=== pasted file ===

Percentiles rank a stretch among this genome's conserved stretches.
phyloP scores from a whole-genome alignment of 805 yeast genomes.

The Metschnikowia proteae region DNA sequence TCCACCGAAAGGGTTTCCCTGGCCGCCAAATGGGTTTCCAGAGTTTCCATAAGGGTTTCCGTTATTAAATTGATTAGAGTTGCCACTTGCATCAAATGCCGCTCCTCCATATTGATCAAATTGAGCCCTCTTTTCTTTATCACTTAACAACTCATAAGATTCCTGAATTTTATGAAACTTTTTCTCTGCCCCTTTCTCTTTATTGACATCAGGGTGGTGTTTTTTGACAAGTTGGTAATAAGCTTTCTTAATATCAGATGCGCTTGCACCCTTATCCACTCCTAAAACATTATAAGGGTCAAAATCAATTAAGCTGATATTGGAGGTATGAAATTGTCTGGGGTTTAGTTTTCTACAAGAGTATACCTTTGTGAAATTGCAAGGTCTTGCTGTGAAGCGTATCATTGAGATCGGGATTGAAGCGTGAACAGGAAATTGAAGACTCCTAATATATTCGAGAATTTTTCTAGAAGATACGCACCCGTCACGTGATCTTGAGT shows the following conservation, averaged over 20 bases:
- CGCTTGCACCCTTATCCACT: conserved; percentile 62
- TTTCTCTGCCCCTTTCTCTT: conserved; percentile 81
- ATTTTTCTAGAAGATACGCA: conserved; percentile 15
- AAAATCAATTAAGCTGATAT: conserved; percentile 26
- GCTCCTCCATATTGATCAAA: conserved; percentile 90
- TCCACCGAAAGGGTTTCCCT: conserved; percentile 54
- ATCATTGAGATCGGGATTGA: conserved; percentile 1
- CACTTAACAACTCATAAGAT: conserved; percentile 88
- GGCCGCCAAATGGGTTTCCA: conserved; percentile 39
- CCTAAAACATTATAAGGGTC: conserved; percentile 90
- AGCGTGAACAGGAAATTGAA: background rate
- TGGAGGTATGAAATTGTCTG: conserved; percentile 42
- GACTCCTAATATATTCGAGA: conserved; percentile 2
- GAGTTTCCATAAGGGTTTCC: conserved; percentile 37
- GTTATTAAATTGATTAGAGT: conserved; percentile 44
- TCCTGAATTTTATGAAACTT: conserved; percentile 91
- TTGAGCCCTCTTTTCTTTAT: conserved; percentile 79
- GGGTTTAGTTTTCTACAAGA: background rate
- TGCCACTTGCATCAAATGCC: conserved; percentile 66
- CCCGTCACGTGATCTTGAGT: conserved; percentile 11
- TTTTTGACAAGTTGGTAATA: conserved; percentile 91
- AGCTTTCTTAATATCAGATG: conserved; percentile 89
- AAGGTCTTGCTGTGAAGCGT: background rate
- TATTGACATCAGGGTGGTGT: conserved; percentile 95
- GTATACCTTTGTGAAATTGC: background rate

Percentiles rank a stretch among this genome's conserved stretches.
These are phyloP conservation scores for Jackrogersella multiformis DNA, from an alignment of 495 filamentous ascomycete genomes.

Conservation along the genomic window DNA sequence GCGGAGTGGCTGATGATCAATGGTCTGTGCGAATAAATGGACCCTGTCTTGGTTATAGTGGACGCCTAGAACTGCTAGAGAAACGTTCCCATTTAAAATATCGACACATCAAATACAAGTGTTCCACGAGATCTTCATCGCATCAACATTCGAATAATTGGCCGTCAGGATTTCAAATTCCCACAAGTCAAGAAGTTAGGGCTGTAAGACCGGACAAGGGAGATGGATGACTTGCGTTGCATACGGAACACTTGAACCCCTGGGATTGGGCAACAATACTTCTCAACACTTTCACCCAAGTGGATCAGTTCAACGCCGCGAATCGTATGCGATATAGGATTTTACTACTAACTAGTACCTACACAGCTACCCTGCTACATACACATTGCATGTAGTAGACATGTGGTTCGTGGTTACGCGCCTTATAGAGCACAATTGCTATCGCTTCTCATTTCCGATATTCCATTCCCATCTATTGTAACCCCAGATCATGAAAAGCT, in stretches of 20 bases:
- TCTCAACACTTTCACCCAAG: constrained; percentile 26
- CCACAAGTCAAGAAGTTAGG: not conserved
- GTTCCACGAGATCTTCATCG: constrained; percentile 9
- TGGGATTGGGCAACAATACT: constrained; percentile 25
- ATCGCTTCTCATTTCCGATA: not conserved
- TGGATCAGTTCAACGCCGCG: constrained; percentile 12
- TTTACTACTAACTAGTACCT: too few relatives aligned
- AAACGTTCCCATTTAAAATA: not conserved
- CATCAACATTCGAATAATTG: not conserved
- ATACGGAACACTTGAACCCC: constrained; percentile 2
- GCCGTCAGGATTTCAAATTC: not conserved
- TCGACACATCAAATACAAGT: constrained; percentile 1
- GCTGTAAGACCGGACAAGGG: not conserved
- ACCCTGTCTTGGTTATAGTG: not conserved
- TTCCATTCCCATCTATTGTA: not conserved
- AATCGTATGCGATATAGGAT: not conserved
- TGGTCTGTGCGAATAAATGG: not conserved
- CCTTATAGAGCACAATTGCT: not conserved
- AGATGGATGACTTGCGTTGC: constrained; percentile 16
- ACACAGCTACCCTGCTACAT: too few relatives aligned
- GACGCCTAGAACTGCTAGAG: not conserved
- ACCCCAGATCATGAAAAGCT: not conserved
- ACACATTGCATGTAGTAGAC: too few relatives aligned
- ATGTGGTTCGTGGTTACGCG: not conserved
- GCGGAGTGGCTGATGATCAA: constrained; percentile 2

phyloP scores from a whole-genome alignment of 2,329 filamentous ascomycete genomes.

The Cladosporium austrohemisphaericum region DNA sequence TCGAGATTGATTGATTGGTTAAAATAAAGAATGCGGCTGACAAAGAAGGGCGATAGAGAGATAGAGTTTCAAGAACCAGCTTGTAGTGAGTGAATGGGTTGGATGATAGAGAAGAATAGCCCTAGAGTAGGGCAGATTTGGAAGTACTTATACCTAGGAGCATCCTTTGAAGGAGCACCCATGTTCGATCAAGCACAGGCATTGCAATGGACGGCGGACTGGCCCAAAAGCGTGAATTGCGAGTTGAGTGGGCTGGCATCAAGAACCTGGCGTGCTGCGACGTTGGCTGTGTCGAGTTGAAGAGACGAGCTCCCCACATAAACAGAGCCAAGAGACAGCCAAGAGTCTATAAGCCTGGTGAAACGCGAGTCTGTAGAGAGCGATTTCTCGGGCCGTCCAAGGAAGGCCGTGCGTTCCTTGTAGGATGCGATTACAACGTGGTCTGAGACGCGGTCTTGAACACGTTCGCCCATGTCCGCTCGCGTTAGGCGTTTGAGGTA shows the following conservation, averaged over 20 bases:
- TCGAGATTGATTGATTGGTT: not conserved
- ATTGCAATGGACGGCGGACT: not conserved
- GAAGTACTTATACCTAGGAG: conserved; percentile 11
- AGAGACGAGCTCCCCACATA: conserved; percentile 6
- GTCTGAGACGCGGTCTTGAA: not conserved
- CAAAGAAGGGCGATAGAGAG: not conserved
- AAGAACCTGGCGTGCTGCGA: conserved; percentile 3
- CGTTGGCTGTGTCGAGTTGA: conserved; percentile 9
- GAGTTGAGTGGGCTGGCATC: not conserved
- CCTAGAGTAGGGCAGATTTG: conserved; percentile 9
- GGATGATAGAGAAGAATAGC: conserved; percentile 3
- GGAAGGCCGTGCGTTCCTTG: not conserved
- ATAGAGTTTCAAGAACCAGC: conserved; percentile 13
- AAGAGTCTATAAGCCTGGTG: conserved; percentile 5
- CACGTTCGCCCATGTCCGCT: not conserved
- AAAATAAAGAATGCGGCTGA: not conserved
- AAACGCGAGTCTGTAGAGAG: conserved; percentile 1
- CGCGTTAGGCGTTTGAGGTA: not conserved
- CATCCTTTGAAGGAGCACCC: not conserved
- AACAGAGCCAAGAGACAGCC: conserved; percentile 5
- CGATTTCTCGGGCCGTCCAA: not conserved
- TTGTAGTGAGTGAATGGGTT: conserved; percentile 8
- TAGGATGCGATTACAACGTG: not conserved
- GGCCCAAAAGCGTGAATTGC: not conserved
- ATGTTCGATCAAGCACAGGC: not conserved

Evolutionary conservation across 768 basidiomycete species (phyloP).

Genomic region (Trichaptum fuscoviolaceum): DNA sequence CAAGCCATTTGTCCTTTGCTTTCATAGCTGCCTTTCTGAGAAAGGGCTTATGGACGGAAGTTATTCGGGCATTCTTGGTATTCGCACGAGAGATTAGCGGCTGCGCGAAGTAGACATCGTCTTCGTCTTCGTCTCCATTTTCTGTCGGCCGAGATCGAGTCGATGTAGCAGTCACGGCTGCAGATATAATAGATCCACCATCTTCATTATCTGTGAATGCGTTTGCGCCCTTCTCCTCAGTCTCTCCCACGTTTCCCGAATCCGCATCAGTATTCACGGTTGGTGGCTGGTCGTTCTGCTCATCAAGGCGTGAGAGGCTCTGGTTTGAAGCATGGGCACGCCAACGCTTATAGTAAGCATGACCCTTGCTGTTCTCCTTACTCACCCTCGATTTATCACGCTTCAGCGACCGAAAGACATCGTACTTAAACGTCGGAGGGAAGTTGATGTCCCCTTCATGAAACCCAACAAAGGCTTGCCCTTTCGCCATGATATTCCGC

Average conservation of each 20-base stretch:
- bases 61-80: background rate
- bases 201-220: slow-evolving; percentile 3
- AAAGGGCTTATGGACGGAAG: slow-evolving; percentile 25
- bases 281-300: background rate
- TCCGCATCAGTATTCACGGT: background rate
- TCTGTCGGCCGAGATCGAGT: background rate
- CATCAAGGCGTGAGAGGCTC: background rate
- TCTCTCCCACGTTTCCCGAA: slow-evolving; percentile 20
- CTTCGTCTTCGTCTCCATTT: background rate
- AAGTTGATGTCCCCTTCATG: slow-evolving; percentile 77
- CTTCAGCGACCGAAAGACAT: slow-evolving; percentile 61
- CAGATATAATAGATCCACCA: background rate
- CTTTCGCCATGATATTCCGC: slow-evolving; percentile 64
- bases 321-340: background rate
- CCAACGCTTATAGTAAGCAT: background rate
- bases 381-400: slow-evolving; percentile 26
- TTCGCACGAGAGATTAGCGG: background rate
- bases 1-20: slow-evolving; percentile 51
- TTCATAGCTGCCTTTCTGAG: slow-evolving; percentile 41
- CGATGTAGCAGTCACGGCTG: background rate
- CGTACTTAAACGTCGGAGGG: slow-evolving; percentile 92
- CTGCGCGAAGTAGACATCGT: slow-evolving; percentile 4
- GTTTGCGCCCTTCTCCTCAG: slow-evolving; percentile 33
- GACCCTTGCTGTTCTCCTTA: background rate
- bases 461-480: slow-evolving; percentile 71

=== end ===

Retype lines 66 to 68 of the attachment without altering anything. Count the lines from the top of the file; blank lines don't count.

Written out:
- CGTTGGCTGTGTCGAGTTGA: conserved; percentile 9
- GAGTTGAGTGGGCTGGCATC: not conserved
- CCTAGAGTAGGGCAGATTTG: conserved; percentile 9